A tenant of the Pactrust is that at the termination of the trust the property will be sold at FMV(unless otherwise agreed.) You can set the length for any term you want. It is just that the longer you do the more appreciation you can get as you want half that appreciation. You also insure that it is an investment and not a disguised sale. If there were a lot of equity and I want cash then I would shorten the term. I might use the IRA so I didn’t worry about capital gains or other tax issues.

I could do similar things in a conventional manner by giving the TB credits of equity for higher payments. But since I already have the Pactrust documents I would do it myself with that concept. It may also be one that is worth doing one of those 95% investor loans to get the interest rate down and then selling on a Pactrust arrangement. It may not have enough equity to make it a smart investment.

Re: When to sell on LC vs. L/O? - Posted by eric-fl

Posted by eric-fl on March 15, 2001 at 22:07:45:

The main reason to buy a property subject-to, and then resell on a wrap or l/c is to get medium-to-long term cash flow. That’s going to be tough with an underlying loan at 14% in today’s market, even with a marginal buyer. L/O would present the same issues, perhaps even more so, as L/O buyers typically have less to work with than L/C buyers. Of course, you are right, you could make a short-term L/O to offset your cash-flow situation, but if someone can’t buy now, they probably still can’t buy 6 months from now. Only about 50% of L/O ever exercise their option, and when they do, it’s typically 18-24 months or longer from inception. Since this property is a pre-foreclosure, their is presumably not enough equity to make a straight buy and sell possible, else the seller would have already refinanced.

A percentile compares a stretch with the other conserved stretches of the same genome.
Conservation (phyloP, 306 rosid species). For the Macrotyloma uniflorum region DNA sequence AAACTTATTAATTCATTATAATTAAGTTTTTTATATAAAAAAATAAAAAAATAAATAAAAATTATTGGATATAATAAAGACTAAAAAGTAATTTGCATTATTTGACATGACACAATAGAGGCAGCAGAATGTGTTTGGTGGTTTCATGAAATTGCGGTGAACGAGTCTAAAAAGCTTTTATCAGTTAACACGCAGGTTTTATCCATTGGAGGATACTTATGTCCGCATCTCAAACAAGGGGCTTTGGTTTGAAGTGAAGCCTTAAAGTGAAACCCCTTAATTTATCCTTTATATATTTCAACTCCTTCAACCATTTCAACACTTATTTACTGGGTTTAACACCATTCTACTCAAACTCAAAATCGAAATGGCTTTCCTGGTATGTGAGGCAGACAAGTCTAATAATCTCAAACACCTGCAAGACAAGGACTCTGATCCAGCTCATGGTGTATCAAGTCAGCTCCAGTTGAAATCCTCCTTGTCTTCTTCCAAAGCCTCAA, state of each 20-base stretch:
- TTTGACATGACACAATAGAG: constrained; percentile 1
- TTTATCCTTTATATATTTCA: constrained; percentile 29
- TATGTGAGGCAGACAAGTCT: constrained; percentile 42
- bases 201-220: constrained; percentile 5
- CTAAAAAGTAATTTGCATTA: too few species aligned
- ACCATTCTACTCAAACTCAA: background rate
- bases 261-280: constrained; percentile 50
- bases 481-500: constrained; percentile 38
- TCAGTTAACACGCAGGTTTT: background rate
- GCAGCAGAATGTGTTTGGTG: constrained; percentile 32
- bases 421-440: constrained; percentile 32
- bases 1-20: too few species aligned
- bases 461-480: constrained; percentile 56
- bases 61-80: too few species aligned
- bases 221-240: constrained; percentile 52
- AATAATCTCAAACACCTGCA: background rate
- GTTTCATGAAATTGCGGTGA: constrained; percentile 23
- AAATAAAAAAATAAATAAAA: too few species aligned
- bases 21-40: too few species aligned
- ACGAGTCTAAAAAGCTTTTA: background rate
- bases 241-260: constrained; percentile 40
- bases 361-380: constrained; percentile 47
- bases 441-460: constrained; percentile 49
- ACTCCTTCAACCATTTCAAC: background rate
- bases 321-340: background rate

Although I have criticized others on the board for saying “Pactrust” in answer to difficult situations, I think it would be the best solution here, and I’ll tell you why. That rate stinks, but it’s probably not worthwhile to refinance. You need a buyer who will pay over FMV a year or two from now, but it’s hard to get people to do that without offering terms. Plus, you need to get some money upfront and at the end, in order to offset your negative cashflow and make this thing worth your while. You basically need a land contract, but only for a short term, and everything spelled out so you know where the money is. That’s exactly what the Pactrust is, and if I remember correctly, the Pactrust documents even default to a period of 5 years before cash-out. In this case, since you would be offering the tax-writeoff, and all other benefits of ownership via the Pactrust, you could get a higher down payment than a L/O would, which does not offer those same benefits. You could then set the Pactrust to get the lion’s share of appreciation when the property is refinanced at the end of the term. Of course, even this may not be viable depending on the numbers, but it may be worth taking a look at.